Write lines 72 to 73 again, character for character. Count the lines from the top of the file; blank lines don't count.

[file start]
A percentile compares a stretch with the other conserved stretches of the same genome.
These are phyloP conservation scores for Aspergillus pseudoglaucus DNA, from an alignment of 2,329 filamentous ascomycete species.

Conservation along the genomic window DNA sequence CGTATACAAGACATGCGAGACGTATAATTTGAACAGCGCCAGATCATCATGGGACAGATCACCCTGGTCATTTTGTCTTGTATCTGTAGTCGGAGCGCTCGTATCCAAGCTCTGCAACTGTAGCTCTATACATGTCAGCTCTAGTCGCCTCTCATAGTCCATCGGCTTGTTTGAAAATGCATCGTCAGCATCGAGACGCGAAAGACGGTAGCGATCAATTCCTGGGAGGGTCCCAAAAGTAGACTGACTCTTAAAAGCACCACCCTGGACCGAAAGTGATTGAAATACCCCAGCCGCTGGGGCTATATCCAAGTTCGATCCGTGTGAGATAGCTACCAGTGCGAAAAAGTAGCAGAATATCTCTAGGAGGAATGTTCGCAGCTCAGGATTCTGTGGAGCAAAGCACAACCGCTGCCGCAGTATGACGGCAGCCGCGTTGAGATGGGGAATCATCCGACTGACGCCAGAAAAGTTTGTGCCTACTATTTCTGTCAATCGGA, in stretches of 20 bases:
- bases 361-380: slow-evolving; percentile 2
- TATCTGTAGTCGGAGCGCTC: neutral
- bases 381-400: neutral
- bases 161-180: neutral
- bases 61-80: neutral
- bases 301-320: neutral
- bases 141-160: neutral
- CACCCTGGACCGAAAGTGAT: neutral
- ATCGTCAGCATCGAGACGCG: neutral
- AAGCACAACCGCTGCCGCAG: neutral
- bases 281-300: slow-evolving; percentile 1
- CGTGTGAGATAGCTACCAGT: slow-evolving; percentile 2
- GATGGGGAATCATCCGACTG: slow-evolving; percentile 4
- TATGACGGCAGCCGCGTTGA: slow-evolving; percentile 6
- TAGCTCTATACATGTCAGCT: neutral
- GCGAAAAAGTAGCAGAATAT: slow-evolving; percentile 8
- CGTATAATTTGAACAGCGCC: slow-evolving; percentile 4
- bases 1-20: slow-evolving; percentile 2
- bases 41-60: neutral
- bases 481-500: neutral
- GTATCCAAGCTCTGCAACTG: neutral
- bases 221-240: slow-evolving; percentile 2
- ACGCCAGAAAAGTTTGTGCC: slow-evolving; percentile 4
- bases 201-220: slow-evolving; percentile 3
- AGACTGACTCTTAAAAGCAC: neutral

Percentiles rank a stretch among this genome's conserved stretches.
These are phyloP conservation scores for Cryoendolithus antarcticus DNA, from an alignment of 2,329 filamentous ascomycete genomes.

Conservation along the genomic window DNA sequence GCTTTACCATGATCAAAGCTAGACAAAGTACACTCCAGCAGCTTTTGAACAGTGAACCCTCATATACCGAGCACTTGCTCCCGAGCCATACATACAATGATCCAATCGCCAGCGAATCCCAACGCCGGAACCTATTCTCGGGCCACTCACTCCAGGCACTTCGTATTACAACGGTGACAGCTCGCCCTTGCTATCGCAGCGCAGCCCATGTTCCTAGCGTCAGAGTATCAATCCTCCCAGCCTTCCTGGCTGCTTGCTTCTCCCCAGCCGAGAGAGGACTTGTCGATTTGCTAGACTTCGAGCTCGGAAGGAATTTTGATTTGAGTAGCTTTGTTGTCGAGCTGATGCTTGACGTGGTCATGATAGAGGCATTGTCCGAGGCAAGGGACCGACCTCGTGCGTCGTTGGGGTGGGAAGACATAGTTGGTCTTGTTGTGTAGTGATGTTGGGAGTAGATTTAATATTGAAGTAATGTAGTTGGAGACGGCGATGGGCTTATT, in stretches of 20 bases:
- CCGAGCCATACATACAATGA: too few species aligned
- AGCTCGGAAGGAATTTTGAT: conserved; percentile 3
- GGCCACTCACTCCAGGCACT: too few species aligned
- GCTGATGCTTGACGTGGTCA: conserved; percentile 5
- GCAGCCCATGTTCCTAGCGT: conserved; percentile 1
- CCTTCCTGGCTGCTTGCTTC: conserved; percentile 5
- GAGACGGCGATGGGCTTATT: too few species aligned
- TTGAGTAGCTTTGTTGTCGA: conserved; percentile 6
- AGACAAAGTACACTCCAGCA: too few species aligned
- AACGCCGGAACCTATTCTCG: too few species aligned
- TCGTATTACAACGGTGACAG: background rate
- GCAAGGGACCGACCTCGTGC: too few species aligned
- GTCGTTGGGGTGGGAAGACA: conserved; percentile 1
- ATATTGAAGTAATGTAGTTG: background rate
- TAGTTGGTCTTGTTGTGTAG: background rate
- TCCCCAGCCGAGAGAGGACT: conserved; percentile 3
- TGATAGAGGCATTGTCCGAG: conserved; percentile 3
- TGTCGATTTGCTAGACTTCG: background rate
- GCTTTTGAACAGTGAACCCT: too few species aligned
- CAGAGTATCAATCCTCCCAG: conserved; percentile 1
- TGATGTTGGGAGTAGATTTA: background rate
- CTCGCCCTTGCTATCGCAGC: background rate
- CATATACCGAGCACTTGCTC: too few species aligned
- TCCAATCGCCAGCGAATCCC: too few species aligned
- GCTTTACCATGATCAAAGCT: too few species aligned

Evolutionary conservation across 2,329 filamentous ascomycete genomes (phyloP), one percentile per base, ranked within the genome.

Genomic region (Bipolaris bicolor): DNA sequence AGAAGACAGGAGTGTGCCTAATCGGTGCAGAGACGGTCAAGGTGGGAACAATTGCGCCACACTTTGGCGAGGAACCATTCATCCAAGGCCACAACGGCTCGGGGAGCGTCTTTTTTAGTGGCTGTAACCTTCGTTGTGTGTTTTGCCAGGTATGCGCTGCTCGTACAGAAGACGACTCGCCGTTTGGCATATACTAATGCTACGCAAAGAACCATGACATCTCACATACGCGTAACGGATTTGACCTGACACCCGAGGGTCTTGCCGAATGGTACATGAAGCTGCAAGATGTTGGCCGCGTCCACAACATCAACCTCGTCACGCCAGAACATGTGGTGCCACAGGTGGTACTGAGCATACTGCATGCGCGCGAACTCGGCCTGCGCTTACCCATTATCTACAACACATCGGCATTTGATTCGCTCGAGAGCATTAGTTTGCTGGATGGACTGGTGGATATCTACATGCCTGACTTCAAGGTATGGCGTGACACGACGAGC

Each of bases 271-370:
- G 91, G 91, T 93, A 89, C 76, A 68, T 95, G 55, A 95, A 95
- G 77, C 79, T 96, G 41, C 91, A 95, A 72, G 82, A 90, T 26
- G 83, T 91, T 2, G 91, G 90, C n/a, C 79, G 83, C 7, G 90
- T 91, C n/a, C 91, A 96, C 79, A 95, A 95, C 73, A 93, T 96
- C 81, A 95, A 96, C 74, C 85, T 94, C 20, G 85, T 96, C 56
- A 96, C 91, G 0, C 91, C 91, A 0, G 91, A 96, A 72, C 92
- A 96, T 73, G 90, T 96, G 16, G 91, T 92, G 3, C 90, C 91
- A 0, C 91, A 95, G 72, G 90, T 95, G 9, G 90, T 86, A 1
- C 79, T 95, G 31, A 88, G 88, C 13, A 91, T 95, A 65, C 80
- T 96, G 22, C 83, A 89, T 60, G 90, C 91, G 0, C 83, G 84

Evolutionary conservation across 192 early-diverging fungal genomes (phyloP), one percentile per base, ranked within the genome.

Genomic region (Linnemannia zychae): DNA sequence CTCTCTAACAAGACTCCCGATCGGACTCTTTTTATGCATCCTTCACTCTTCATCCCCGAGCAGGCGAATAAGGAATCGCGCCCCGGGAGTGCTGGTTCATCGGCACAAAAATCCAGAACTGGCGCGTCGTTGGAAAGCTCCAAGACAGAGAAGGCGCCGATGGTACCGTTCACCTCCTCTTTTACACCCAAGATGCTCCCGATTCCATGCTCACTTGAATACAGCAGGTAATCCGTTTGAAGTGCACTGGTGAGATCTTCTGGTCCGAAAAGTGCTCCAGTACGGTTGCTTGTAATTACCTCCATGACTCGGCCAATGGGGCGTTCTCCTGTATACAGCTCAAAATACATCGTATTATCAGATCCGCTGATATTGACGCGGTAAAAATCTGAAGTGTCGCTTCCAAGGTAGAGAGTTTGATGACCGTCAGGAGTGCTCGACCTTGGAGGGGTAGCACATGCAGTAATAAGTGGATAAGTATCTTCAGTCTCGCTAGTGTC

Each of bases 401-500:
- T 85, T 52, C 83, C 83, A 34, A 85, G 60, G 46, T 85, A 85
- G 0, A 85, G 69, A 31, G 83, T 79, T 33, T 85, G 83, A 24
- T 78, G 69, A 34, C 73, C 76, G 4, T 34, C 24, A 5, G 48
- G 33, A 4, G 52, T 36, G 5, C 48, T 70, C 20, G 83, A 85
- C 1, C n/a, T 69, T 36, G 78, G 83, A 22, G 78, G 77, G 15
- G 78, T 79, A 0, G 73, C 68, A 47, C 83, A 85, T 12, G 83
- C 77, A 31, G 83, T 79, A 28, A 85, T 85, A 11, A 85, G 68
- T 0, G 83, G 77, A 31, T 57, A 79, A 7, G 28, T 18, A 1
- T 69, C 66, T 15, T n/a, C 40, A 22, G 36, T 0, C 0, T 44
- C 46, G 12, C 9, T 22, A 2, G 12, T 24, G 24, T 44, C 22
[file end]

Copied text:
Each of bases 401-500:
- T 85, T 52, C 83, C 83, A 34, A 85, G 60, G 46, T 85, A 85